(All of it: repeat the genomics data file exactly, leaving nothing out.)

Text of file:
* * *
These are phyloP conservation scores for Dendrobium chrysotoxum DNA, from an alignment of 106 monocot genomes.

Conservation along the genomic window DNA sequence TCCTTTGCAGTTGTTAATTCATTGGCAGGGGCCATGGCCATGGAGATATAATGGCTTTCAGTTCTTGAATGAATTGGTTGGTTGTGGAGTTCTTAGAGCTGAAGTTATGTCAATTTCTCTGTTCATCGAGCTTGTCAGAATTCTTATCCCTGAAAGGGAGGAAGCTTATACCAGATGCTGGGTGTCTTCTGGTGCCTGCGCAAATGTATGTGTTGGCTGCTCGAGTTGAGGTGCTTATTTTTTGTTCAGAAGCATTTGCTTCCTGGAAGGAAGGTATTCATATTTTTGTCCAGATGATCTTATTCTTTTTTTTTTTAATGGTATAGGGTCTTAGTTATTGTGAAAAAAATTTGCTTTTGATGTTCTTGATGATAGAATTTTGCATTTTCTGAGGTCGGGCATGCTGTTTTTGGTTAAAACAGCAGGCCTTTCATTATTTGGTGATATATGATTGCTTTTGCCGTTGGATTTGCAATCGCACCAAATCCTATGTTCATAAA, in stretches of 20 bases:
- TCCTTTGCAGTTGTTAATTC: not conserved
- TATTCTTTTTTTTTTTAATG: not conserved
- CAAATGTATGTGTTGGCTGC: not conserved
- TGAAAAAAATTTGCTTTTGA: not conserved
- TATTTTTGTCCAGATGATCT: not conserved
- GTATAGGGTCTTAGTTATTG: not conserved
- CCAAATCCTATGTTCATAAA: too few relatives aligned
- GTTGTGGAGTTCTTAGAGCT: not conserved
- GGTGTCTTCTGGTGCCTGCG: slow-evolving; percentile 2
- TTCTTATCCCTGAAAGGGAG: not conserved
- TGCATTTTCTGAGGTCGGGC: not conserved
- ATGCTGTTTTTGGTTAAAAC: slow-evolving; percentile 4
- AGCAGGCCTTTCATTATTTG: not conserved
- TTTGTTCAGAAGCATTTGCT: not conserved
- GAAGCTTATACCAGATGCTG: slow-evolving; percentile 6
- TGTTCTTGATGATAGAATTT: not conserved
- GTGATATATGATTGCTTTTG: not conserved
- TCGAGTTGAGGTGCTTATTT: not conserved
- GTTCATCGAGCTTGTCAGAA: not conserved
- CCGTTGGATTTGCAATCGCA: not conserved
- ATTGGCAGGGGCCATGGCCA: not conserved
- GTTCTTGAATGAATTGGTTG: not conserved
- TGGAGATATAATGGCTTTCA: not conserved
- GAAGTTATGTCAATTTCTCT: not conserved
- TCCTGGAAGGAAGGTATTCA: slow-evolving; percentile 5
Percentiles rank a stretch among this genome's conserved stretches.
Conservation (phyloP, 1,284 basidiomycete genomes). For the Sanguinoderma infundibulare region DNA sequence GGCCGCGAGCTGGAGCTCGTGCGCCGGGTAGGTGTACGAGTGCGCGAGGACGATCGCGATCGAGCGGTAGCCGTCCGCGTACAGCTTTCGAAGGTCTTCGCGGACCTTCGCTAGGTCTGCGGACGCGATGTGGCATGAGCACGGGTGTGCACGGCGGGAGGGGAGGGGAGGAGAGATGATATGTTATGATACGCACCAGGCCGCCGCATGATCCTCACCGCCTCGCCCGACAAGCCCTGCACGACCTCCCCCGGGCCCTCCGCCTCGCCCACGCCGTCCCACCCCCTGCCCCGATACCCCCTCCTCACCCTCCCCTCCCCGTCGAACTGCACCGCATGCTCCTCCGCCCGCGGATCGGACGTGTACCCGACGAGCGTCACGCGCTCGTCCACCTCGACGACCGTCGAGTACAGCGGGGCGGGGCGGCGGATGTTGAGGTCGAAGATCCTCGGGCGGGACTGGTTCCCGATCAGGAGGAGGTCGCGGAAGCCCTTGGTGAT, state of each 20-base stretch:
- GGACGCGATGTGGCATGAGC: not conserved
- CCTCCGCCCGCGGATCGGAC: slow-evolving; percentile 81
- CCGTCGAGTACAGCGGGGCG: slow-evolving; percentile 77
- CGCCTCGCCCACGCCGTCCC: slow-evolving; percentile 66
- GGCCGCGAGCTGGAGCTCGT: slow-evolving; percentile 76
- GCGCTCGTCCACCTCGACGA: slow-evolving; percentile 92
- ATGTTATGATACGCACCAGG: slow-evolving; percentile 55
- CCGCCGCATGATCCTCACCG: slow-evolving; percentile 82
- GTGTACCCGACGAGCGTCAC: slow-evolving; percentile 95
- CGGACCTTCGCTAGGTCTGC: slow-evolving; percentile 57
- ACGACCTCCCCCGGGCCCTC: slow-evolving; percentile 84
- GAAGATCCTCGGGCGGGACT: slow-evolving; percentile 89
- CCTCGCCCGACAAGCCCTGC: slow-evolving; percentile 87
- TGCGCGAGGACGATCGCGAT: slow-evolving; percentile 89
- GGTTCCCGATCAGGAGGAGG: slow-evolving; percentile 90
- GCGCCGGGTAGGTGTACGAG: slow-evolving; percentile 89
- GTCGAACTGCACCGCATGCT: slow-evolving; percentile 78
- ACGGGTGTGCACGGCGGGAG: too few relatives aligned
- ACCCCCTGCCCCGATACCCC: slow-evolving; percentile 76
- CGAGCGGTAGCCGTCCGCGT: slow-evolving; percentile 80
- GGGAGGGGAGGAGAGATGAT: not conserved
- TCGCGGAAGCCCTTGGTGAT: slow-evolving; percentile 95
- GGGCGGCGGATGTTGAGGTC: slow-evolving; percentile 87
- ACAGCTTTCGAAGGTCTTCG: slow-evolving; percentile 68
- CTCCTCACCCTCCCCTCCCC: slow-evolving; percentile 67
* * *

These are phyloP conservation scores for Dendrobium chrysotoxum DNA, from an alignment of 106 monocot genomes.

Conservation along the genomic window DNA sequence TCCTTTGCAGTTGTTAATTCATTGGCAGGGGCCATGGCCATGGAGATATAATGGCTTTCAGTTCTTGAATGAATTGGTTGGTTGTGGAGTTCTTAGAGCTGAAGTTATGTCAATTTCTCTGTTCATCGAGCTTGTCAGAATTCTTATCCCTGAAAGGGAGGAAGCTTATACCAGATGCTGGGTGTCTTCTGGTGCCTGCGCAAATGTATGTGTTGGCTGCTCGAGTTGAGGTGCTTATTTTTTGTTCAGAAGCATTTGCTTCCTGGAAGGAAGGTATTCATATTTTTGTCCAGATGATCTTATTCTTTTTTTTTTTAATGGTATAGGGTCTTAGTTATTGTGAAAAAAATTTGCTTTTGATGTTCTTGATGATAGAATTTTGCATTTTCTGAGGTCGGGCATGCTGTTTTTGGTTAAAACAGCAGGCCTTTCATTATTTGGTGATATATGATTGCTTTTGCCGTTGGATTTGCAATCGCACCAAATCCTATGTTCATAAA, in stretches of 20 bases:
- TCCTTTGCAGTTGTTAATTC: not conserved
- TATTCTTTTTTTTTTTAATG: not conserved
- CAAATGTATGTGTTGGCTGC: not conserved
- TGAAAAAAATTTGCTTTTGA: not conserved
- TATTTTTGTCCAGATGATCT: not conserved
- GTATAGGGTCTTAGTTATTG: not conserved
- CCAAATCCTATGTTCATAAA: too few relatives aligned
- GTTGTGGAGTTCTTAGAGCT: not conserved
- GGTGTCTTCTGGTGCCTGCG: slow-evolving; percentile 2
- TTCTTATCCCTGAAAGGGAG: not conserved
- TGCATTTTCTGAGGTCGGGC: not conserved
- ATGCTGTTTTTGGTTAAAAC: slow-evolving; percentile 4
- AGCAGGCCTTTCATTATTTG: not conserved
- TTTGTTCAGAAGCATTTGCT: not conserved
- GAAGCTTATACCAGATGCTG: slow-evolving; percentile 6
- TGTTCTTGATGATAGAATTT: not conserved
- GTGATATATGATTGCTTTTG: not conserved
- TCGAGTTGAGGTGCTTATTT: not conserved
- GTTCATCGAGCTTGTCAGAA: not conserved
- CCGTTGGATTTGCAATCGCA: not conserved
- ATTGGCAGGGGCCATGGCCA: not conserved
- GTTCTTGAATGAATTGGTTG: not conserved
- TGGAGATATAATGGCTTTCA: not conserved
- GAAGTTATGTCAATTTCTCT: not conserved
- TCCTGGAAGGAAGGTATTCA: slow-evolving; percentile 5
Percentiles rank a stretch among this genome's conserved stretches.
Conservation (phyloP, 1,284 basidiomycete genomes). For the Sanguinoderma infundibulare region DNA sequence GGCCGCGAGCTGGAGCTCGTGCGCCGGGTAGGTGTACGAGTGCGCGAGGACGATCGCGATCGAGCGGTAGCCGTCCGCGTACAGCTTTCGAAGGTCTTCGCGGACCTTCGCTAGGTCTGCGGACGCGATGTGGCATGAGCACGGGTGTGCACGGCGGGAGGGGAGGGGAGGAGAGATGATATGTTATGATACGCACCAGGCCGCCGCATGATCCTCACCGCCTCGCCCGACAAGCCCTGCACGACCTCCCCCGGGCCCTCCGCCTCGCCCACGCCGTCCCACCCCCTGCCCCGATACCCCCTCCTCACCCTCCCCTCCCCGTCGAACTGCACCGCATGCTCCTCCGCCCGCGGATCGGACGTGTACCCGACGAGCGTCACGCGCTCGTCCACCTCGACGACCGTCGAGTACAGCGGGGCGGGGCGGCGGATGTTGAGGTCGAAGATCCTCGGGCGGGACTGGTTCCCGATCAGGAGGAGGTCGCGGAAGCCCTTGGTGAT, state of each 20-base stretch:
- GGACGCGATGTGGCATGAGC: not conserved
- CCTCCGCCCGCGGATCGGAC: slow-evolving; percentile 81
- CCGTCGAGTACAGCGGGGCG: slow-evolving; percentile 77
- CGCCTCGCCCACGCCGTCCC: slow-evolving; percentile 66
- GGCCGCGAGCTGGAGCTCGT: slow-evolving; percentile 76
- GCGCTCGTCCACCTCGACGA: slow-evolving; percentile 92
- ATGTTATGATACGCACCAGG: slow-evolving; percentile 55
- CCGCCGCATGATCCTCACCG: slow-evolving; percentile 82
- GTGTACCCGACGAGCGTCAC: slow-evolving; percentile 95
- CGGACCTTCGCTAGGTCTGC: slow-evolving; percentile 57
- ACGACCTCCCCCGGGCCCTC: slow-evolving; percentile 84
- GAAGATCCTCGGGCGGGACT: slow-evolving; percentile 89
- CCTCGCCCGACAAGCCCTGC: slow-evolving; percentile 87
- TGCGCGAGGACGATCGCGAT: slow-evolving; percentile 89
- GGTTCCCGATCAGGAGGAGG: slow-evolving; percentile 90
- GCGCCGGGTAGGTGTACGAG: slow-evolving; percentile 89
- GTCGAACTGCACCGCATGCT: slow-evolving; percentile 78
- ACGGGTGTGCACGGCGGGAG: too few relatives aligned
- ACCCCCTGCCCCGATACCCC: slow-evolving; percentile 76
- CGAGCGGTAGCCGTCCGCGT: slow-evolving; percentile 80
- GGGAGGGGAGGAGAGATGAT: not conserved
- TCGCGGAAGCCCTTGGTGAT: slow-evolving; percentile 95
- GGGCGGCGGATGTTGAGGTC: slow-evolving; percentile 87
- ACAGCTTTCGAAGGTCTTCG: slow-evolving; percentile 68
- CTCCTCACCCTCCCCTCCCC: slow-evolving; percentile 67